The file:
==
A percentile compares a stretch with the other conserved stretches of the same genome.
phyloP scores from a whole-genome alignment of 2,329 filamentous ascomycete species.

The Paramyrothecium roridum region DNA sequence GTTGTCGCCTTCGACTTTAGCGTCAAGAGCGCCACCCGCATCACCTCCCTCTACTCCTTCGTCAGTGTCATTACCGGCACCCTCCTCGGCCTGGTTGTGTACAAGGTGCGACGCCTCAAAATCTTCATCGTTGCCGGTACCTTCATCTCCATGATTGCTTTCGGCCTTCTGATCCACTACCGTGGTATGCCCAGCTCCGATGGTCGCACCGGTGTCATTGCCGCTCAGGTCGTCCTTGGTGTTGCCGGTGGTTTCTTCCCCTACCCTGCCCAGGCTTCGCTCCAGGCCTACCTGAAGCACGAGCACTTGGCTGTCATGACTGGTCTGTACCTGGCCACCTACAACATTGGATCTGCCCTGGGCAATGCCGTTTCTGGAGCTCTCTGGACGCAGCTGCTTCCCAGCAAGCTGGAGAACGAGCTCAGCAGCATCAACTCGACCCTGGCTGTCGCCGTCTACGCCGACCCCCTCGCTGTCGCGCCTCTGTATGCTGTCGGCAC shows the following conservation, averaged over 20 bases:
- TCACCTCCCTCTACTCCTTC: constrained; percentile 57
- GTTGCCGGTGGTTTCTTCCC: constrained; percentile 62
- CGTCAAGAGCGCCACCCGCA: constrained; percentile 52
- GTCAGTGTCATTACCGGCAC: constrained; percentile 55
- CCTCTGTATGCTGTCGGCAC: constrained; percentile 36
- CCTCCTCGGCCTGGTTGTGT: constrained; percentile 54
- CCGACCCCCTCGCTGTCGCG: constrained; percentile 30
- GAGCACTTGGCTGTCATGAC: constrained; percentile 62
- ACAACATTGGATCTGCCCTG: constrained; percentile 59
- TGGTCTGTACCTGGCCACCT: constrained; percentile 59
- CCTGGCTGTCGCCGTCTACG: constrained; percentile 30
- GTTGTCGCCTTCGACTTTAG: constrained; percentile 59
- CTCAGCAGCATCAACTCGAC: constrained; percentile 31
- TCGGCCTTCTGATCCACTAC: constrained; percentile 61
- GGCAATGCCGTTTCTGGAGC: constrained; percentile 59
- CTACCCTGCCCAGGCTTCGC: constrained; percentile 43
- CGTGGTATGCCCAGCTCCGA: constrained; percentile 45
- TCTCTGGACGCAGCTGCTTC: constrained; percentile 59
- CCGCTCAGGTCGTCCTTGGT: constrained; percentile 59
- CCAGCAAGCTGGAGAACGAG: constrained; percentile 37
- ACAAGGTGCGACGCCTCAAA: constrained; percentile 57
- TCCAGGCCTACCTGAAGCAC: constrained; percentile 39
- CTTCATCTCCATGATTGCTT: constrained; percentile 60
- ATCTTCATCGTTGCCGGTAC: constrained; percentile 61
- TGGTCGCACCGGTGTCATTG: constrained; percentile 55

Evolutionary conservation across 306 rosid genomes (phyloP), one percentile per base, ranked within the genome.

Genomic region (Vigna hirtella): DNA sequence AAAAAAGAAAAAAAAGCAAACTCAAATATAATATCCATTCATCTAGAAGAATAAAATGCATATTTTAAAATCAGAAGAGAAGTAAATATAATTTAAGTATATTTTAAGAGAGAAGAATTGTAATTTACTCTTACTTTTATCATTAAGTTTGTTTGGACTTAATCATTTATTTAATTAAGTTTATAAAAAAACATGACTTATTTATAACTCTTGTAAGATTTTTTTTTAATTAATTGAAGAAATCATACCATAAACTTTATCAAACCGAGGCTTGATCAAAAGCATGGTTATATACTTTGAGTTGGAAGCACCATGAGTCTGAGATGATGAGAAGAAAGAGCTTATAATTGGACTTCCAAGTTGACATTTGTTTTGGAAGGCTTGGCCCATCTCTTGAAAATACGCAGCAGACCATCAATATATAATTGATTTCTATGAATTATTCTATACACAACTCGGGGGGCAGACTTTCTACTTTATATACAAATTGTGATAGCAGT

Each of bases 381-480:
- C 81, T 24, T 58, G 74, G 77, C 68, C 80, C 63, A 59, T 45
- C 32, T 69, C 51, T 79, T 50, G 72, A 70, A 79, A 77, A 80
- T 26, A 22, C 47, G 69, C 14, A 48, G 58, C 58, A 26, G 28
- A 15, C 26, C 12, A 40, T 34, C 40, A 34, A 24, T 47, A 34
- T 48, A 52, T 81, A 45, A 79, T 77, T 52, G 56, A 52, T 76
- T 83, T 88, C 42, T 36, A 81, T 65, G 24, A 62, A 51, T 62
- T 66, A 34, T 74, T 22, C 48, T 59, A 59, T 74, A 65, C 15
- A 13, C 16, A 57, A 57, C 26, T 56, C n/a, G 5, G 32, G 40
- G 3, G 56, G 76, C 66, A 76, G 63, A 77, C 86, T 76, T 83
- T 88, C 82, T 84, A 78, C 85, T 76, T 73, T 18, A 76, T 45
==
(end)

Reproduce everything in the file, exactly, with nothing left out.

A percentile compares a stretch with the other conserved stretches of the same genome.
phyloP scores from a whole-genome alignment of 2,329 filamentous ascomycete species.

The Paramyrothecium roridum region DNA sequence GTTGTCGCCTTCGACTTTAGCGTCAAGAGCGCCACCCGCATCACCTCCCTCTACTCCTTCGTCAGTGTCATTACCGGCACCCTCCTCGGCCTGGTTGTGTACAAGGTGCGACGCCTCAAAATCTTCATCGTTGCCGGTACCTTCATCTCCATGATTGCTTTCGGCCTTCTGATCCACTACCGTGGTATGCCCAGCTCCGATGGTCGCACCGGTGTCATTGCCGCTCAGGTCGTCCTTGGTGTTGCCGGTGGTTTCTTCCCCTACCCTGCCCAGGCTTCGCTCCAGGCCTACCTGAAGCACGAGCACTTGGCTGTCATGACTGGTCTGTACCTGGCCACCTACAACATTGGATCTGCCCTGGGCAATGCCGTTTCTGGAGCTCTCTGGACGCAGCTGCTTCCCAGCAAGCTGGAGAACGAGCTCAGCAGCATCAACTCGACCCTGGCTGTCGCCGTCTACGCCGACCCCCTCGCTGTCGCGCCTCTGTATGCTGTCGGCAC shows the following conservation, averaged over 20 bases:
- TCACCTCCCTCTACTCCTTC: constrained; percentile 57
- GTTGCCGGTGGTTTCTTCCC: constrained; percentile 62
- CGTCAAGAGCGCCACCCGCA: constrained; percentile 52
- GTCAGTGTCATTACCGGCAC: constrained; percentile 55
- CCTCTGTATGCTGTCGGCAC: constrained; percentile 36
- CCTCCTCGGCCTGGTTGTGT: constrained; percentile 54
- CCGACCCCCTCGCTGTCGCG: constrained; percentile 30
- GAGCACTTGGCTGTCATGAC: constrained; percentile 62
- ACAACATTGGATCTGCCCTG: constrained; percentile 59
- TGGTCTGTACCTGGCCACCT: constrained; percentile 59
- CCTGGCTGTCGCCGTCTACG: constrained; percentile 30
- GTTGTCGCCTTCGACTTTAG: constrained; percentile 59
- CTCAGCAGCATCAACTCGAC: constrained; percentile 31
- TCGGCCTTCTGATCCACTAC: constrained; percentile 61
- GGCAATGCCGTTTCTGGAGC: constrained; percentile 59
- CTACCCTGCCCAGGCTTCGC: constrained; percentile 43
- CGTGGTATGCCCAGCTCCGA: constrained; percentile 45
- TCTCTGGACGCAGCTGCTTC: constrained; percentile 59
- CCGCTCAGGTCGTCCTTGGT: constrained; percentile 59
- CCAGCAAGCTGGAGAACGAG: constrained; percentile 37
- ACAAGGTGCGACGCCTCAAA: constrained; percentile 57
- TCCAGGCCTACCTGAAGCAC: constrained; percentile 39
- CTTCATCTCCATGATTGCTT: constrained; percentile 60
- ATCTTCATCGTTGCCGGTAC: constrained; percentile 61
- TGGTCGCACCGGTGTCATTG: constrained; percentile 55

Evolutionary conservation across 306 rosid genomes (phyloP), one percentile per base, ranked within the genome.

Genomic region (Vigna hirtella): DNA sequence AAAAAAGAAAAAAAAGCAAACTCAAATATAATATCCATTCATCTAGAAGAATAAAATGCATATTTTAAAATCAGAAGAGAAGTAAATATAATTTAAGTATATTTTAAGAGAGAAGAATTGTAATTTACTCTTACTTTTATCATTAAGTTTGTTTGGACTTAATCATTTATTTAATTAAGTTTATAAAAAAACATGACTTATTTATAACTCTTGTAAGATTTTTTTTTAATTAATTGAAGAAATCATACCATAAACTTTATCAAACCGAGGCTTGATCAAAAGCATGGTTATATACTTTGAGTTGGAAGCACCATGAGTCTGAGATGATGAGAAGAAAGAGCTTATAATTGGACTTCCAAGTTGACATTTGTTTTGGAAGGCTTGGCCCATCTCTTGAAAATACGCAGCAGACCATCAATATATAATTGATTTCTATGAATTATTCTATACACAACTCGGGGGGCAGACTTTCTACTTTATATACAAATTGTGATAGCAGT

Each of bases 381-480:
- C 81, T 24, T 58, G 74, G 77, C 68, C 80, C 63, A 59, T 45
- C 32, T 69, C 51, T 79, T 50, G 72, A 70, A 79, A 77, A 80
- T 26, A 22, C 47, G 69, C 14, A 48, G 58, C 58, A 26, G 28
- A 15, C 26, C 12, A 40, T 34, C 40, A 34, A 24, T 47, A 34
- T 48, A 52, T 81, A 45, A 79, T 77, T 52, G 56, A 52, T 76
- T 83, T 88, C 42, T 36, A 81, T 65, G 24, A 62, A 51, T 62
- T 66, A 34, T 74, T 22, C 48, T 59, A 59, T 74, A 65, C 15
- A 13, C 16, A 57, A 57, C 26, T 56, C n/a, G 5, G 32, G 40
- G 3, G 56, G 76, C 66, A 76, G 63, A 77, C 86, T 76, T 83
- T 88, C 82, T 84, A 78, C 85, T 76, T 73, T 18, A 76, T 45